Ad-free CBC? How about ad-free CBC North at least?

An article in today's Globe & Mail suggests that CBC television should drop advertising and concentrate on news, documentaries, and "smart little sitcoms."

I don't see it happening myself -- how could the Corp give up Hockey Night in Canada? -- but so long as there's funding to keep up the newscasts, sans Beeb-style licences, I'm on board.

As a trial run, why not drop the commercial breaks on CBC North first? CBC North is the broadcast shared by Nunavut, NWT, and Yukon. The "North" part consists largely of the Northbeat newscast, together with some Inuktitut and Cree programming out east.

The problem with the advertisements on CBC North is that there are no advertisers. I'm not sure why. It may be that the rates are just too high for the small businesses in northern towns. A more likely reason is that advertisement viewership is diluted across the scattered communities making up the North, most of which are out of broadcast range and so subscribe to satellite programming anyway (dishes seemingly pointed below the horizon at that latitude). Under those circumstances, there are better ways to sell your product.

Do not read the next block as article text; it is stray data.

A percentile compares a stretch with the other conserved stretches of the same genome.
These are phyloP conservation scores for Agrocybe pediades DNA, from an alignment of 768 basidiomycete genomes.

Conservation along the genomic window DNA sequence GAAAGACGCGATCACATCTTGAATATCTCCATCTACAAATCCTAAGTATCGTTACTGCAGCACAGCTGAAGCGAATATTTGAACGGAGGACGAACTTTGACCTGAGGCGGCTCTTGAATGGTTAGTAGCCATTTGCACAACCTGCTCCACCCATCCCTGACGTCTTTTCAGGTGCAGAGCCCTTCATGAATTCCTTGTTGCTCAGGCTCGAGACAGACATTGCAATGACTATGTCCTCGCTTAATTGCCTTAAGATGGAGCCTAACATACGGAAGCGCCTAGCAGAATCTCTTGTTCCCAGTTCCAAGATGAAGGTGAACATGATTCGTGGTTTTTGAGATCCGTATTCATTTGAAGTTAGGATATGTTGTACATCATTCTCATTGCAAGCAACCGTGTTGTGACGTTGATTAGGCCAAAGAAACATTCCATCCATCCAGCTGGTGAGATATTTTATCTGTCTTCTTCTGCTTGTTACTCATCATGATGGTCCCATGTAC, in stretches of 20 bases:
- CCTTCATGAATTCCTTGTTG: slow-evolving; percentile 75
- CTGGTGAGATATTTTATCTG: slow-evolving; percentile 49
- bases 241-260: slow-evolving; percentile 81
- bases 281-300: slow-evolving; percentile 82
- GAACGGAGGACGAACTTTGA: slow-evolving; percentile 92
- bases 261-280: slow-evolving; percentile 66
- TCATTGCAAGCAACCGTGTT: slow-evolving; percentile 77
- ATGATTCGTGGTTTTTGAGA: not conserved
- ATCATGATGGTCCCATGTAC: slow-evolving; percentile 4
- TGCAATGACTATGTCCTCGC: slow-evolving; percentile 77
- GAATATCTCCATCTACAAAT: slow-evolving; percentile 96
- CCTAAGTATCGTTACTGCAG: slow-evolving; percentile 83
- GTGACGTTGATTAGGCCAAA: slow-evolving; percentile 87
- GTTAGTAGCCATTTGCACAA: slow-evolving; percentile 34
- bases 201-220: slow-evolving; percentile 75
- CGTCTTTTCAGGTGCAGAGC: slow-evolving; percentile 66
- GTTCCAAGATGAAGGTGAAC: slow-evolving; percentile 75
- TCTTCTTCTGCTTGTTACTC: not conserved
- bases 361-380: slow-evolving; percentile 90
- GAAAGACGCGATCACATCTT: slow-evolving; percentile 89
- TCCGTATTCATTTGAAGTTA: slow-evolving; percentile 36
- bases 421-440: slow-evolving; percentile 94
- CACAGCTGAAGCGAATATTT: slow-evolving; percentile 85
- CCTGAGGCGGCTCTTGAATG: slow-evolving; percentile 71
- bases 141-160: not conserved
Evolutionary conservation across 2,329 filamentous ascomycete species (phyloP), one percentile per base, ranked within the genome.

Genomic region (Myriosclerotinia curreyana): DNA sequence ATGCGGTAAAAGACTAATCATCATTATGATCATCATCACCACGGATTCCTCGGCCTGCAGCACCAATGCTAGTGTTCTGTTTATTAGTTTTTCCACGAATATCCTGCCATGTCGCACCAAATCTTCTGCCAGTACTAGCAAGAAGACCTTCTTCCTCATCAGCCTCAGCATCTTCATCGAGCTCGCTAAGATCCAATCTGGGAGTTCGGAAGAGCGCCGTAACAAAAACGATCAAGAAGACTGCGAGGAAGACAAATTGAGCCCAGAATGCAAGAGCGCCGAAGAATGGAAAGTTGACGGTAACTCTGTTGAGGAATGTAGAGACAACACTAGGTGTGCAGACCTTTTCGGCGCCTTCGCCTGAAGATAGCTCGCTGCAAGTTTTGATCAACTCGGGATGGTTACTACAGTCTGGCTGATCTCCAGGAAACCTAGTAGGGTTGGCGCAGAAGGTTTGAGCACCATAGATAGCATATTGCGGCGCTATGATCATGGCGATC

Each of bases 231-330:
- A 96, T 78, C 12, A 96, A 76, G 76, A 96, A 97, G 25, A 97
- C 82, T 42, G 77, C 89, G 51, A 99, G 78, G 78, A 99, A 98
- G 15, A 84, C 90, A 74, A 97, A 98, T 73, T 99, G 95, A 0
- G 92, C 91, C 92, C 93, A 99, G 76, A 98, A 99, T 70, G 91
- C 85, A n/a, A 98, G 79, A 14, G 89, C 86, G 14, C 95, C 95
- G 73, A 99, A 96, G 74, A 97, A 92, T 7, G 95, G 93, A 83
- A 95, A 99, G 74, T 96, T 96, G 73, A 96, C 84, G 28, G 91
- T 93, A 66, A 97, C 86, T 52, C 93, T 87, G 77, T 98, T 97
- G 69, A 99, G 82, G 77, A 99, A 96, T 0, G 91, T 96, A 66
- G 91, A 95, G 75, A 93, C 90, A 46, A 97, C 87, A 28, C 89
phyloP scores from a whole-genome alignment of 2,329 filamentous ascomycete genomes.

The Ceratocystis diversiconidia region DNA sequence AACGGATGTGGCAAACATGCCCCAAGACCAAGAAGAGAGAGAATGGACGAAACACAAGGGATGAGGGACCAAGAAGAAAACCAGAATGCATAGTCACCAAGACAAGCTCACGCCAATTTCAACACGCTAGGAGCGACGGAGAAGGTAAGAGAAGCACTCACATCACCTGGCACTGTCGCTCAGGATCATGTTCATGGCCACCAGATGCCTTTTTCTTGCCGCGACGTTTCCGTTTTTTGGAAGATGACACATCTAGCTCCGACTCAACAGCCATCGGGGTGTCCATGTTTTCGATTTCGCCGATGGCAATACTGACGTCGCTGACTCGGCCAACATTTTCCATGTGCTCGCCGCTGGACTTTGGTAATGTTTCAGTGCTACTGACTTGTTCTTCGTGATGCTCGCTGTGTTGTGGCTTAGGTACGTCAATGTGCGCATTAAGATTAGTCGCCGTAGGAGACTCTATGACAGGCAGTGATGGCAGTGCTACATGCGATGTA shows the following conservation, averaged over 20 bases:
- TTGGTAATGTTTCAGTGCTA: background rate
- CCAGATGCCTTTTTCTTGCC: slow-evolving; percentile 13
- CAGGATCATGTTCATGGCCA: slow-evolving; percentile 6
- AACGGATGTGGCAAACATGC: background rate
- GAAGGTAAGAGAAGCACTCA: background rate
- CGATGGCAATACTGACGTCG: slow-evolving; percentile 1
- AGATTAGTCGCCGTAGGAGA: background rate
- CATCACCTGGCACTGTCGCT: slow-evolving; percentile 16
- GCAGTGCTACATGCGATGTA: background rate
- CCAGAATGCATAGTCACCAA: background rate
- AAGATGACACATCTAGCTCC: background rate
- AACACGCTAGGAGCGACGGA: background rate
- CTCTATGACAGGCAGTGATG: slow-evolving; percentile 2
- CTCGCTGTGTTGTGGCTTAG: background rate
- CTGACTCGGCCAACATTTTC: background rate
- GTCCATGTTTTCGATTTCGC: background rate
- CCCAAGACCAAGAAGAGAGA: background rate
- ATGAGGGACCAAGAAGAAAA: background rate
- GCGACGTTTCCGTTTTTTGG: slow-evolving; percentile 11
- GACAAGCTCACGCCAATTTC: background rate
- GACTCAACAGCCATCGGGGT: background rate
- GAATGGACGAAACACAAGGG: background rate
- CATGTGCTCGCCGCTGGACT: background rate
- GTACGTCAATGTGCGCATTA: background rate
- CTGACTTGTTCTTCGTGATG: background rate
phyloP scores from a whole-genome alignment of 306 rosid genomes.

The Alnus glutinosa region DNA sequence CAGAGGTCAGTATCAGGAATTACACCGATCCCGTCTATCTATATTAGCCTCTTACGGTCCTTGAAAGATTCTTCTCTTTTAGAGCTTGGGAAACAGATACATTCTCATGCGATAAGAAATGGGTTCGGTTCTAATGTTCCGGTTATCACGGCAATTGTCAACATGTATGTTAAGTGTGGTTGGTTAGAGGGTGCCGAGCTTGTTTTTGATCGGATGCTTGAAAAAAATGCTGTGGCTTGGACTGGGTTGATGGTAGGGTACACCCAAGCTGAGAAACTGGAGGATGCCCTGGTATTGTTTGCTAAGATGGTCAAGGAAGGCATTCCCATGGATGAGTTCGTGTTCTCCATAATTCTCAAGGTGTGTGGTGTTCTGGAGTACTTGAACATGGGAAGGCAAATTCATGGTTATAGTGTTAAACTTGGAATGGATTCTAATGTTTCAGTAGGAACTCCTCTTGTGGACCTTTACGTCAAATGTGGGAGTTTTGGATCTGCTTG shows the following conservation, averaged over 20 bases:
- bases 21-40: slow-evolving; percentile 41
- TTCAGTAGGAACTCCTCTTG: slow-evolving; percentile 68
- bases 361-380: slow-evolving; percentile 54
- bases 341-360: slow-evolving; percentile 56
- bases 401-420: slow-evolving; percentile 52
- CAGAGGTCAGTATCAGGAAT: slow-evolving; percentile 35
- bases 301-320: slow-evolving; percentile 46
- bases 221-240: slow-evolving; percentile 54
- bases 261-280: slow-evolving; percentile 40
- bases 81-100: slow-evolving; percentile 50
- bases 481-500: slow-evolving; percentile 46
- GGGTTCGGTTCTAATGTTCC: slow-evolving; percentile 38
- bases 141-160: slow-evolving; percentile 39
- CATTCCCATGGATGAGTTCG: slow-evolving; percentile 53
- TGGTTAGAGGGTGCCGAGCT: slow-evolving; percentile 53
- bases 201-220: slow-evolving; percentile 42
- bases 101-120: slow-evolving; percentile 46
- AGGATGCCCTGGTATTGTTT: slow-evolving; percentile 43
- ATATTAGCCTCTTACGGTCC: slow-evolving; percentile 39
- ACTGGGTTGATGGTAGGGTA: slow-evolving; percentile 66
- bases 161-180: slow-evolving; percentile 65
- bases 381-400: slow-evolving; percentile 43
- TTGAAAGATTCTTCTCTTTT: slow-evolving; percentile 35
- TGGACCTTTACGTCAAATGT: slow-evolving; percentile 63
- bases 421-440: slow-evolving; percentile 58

So what does occupy the commercial breaks on CBC North if not ads? Why, public service announcements, along with endless promotional spots for upcoming CBC shows.

Because of the limited selection of PSAs and promos, virtually every station break is identical. Let's imagine one: two pals cautioning against excessive engine idling, next weekend's CFL/NHL game, an anti-drinking and driving rap ("with the who, what, where, when, and why"), yet another preview of Chitty Chitty freakin' Bang Bang (no matter how far in the future it will play), a warning against playing on train tracks (What tracks are these? The only functioning ones in Yukon are for a two-dollar trolley ride along Whitehorse's river edge.), a hard-hitting promo for the National, and finally a silent tableau of an Outside artist's offbeat-media work.

Ten minutes later, second advert, same as the first.